Monday, February 7, 2011
If your childhood was anything like mine then Brian Jacques had a big hand in making it better.
Before the current wave of Young Adult Literature, Jacques strode across a much less crowded field. Telling his story of Redwall Abbey and those who fought to protect it.
Just recently on something of a lark I revisited a few of Jacques's books. Let us not mince words, at the time of his death Jacques was not an author terribly in vogue. Overshadowed by the competition many criticized him for his formulaic plots and overwriting, which certainly may be his sins, but as a children’s writer do not belong to him alone. What seems to trouble most people nowadays are the supposed racial aspects of his books, with entire species being inherently bad. While I can see how some might read this into his books, it seems at the end to be exactly that, the effect of reading too much into it. He is after all not writing about different races of animals but different species. And an evil species is certainly not something that is unique to Jacques in fantasy or adventure fiction. Again, it just seems unfair to single him out for this accusation.
The formula in itself is a bit harder to defend. Jacques had about three different story patterns and he got his full use out of each of them. Once one has read about half a dozen Jacques, or reached Highschool, the use for his work diminishes. It’d probably been about five years since I’d read one of his books.
But all of these criticisms seem to miss the point. There is no denying that I returned to Redwall with great pleasure. At its heart I contend that Jacques’ formula is a good one and its message sound. Evil destroys itself leaving a husk for the heroes to knock down. Friendship, loyalty, and community are noble things worth protecting. And hope should not be lost. The message of Jacques is the same as that famous sentence of Hemingway, "The world is a fine place. And worth fighting for." Only Jacques told it to me first.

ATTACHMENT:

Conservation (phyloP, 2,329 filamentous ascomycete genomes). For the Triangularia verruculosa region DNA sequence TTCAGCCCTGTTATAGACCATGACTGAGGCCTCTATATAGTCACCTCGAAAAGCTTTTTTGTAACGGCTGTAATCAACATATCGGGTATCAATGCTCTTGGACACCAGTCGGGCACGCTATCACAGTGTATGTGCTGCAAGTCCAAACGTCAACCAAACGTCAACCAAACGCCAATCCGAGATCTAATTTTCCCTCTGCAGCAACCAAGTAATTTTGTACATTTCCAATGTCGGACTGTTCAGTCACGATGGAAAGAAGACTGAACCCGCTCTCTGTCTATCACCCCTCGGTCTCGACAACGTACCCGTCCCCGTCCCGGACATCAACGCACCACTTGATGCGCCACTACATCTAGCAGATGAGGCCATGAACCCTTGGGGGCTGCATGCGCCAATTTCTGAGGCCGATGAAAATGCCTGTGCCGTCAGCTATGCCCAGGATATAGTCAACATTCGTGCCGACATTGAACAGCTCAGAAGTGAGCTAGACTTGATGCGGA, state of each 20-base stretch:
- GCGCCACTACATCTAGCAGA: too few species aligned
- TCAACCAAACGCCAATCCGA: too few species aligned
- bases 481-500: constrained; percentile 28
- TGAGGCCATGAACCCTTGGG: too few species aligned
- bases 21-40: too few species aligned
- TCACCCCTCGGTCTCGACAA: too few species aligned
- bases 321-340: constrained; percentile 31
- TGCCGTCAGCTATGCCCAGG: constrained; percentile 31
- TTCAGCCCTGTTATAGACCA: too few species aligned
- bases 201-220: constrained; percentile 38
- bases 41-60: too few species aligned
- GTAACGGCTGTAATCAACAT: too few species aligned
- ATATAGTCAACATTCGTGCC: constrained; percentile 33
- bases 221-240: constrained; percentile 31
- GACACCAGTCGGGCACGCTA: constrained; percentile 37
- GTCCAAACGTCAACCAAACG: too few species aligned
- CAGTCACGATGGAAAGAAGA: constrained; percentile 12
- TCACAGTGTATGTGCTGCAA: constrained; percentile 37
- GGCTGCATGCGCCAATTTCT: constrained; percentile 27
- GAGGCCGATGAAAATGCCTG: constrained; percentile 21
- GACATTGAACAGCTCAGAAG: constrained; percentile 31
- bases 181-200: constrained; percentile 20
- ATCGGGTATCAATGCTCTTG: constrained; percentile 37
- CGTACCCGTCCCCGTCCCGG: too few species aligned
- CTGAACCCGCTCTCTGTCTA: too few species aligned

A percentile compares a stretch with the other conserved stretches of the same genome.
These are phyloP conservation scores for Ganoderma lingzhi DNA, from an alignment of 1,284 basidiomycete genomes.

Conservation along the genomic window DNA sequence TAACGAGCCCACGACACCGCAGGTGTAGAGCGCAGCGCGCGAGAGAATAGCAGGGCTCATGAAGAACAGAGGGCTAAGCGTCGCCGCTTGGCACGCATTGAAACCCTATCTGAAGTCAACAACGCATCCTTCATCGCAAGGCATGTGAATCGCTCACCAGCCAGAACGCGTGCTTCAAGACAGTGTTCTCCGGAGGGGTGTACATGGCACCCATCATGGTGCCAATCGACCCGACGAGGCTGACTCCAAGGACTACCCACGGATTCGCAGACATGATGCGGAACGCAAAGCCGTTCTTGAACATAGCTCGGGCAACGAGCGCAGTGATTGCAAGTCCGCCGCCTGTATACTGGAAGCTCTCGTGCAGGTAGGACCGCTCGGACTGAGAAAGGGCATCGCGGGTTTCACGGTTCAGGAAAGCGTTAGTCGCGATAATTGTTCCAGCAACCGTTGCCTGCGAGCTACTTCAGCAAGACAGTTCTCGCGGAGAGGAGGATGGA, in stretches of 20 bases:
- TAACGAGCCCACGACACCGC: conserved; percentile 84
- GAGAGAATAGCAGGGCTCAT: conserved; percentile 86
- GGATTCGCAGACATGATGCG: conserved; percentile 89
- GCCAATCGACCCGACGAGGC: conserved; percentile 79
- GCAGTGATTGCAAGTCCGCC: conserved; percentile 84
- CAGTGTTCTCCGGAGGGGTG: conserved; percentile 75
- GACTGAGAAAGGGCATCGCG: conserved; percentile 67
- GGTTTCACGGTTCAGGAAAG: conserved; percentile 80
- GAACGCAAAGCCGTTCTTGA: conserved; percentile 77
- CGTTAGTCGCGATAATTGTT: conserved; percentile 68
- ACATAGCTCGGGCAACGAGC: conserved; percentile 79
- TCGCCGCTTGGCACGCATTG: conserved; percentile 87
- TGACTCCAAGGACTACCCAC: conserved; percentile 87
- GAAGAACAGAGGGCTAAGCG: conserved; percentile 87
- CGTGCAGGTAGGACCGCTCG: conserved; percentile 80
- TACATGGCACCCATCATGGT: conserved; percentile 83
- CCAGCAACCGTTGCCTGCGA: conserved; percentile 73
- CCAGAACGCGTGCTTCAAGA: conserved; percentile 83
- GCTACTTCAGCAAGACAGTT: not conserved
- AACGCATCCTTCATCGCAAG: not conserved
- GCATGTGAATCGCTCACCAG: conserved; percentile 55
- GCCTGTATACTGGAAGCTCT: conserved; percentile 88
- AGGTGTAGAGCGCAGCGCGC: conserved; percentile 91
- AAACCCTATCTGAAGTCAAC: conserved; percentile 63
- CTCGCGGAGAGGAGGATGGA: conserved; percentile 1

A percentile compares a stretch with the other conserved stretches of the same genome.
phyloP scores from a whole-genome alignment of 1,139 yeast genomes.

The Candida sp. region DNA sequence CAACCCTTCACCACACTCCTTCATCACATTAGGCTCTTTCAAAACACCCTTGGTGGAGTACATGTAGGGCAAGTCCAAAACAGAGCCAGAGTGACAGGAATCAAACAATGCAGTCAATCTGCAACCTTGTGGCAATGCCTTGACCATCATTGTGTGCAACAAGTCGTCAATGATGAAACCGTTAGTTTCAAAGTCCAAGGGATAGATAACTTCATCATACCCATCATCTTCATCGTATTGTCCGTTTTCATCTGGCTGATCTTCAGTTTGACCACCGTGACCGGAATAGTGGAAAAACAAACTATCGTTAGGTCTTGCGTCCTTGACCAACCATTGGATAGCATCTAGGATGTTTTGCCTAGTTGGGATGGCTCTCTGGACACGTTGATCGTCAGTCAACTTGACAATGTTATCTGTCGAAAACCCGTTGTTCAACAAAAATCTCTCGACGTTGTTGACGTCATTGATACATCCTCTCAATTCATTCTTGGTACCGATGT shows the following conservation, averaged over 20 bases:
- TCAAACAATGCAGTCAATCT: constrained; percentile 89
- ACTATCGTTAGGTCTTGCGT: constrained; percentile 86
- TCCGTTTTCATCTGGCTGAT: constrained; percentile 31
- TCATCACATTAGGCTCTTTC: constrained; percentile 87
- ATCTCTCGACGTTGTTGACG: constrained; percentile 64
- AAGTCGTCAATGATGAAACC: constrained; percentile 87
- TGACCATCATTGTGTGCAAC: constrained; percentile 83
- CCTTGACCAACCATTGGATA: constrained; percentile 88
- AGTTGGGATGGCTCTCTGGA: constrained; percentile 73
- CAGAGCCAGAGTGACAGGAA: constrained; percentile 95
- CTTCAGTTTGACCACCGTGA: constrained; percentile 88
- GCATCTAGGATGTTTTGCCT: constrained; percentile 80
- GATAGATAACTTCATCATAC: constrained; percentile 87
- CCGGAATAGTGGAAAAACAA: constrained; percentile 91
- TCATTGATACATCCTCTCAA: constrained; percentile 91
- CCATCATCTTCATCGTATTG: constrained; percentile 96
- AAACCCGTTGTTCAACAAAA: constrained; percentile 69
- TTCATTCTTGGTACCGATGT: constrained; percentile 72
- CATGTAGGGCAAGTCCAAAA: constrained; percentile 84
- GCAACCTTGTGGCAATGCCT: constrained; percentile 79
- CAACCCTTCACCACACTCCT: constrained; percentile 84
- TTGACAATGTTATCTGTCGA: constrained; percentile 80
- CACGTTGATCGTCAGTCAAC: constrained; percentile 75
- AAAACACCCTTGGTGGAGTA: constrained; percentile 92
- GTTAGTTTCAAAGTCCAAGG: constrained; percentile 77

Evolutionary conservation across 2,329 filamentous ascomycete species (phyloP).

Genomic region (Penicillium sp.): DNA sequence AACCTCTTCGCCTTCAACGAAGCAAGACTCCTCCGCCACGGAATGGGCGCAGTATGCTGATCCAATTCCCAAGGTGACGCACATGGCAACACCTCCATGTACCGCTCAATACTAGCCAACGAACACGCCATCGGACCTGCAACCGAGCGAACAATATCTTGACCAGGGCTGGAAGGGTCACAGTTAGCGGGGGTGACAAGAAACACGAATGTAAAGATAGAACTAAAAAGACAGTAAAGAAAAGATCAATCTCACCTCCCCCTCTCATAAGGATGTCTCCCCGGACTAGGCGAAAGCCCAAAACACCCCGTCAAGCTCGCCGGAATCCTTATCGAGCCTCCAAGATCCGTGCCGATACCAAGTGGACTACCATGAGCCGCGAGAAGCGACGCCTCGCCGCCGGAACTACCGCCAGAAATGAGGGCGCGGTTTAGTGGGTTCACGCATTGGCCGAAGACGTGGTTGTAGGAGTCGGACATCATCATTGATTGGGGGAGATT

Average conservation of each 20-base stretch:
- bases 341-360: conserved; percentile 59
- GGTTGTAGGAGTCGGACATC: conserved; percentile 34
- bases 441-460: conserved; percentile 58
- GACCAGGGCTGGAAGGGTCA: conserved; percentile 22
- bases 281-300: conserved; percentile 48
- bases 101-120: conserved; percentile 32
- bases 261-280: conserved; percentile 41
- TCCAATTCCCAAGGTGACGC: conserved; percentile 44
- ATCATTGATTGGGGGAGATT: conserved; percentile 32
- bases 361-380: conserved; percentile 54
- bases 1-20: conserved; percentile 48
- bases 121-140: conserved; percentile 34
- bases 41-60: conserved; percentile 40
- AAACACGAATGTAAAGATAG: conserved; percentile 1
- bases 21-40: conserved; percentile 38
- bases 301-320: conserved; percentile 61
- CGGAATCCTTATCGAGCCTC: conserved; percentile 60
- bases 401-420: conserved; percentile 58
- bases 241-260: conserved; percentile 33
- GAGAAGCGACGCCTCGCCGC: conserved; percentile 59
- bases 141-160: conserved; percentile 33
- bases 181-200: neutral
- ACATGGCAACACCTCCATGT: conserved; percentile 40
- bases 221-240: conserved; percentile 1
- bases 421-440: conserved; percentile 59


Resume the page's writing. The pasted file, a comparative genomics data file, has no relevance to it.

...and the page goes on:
At his best, as with Marlfox, Mossflower, and Martin The Warrior, Jacques mixes these elements and themes into fables of high adventure that are always highly entertaining, and often surprisingly and gratifyingly operatically dark.
And at the core of all these things are the endless descriptions of feasts, roaring hearths, and warm beds that Jacques fills his books with. Perhaps only an Englishman would write such varying epics that are all at their heart, a defense of coziness.
Brian Jacques spent his life telling the stories he loved and making the lives of millions of children better. While I am saddened by his loss and my thoughts and prayers go out to his friends and family it is difficult to imagine a happier or better spent life.
Posted by Bryce Wilson at 9:51 AM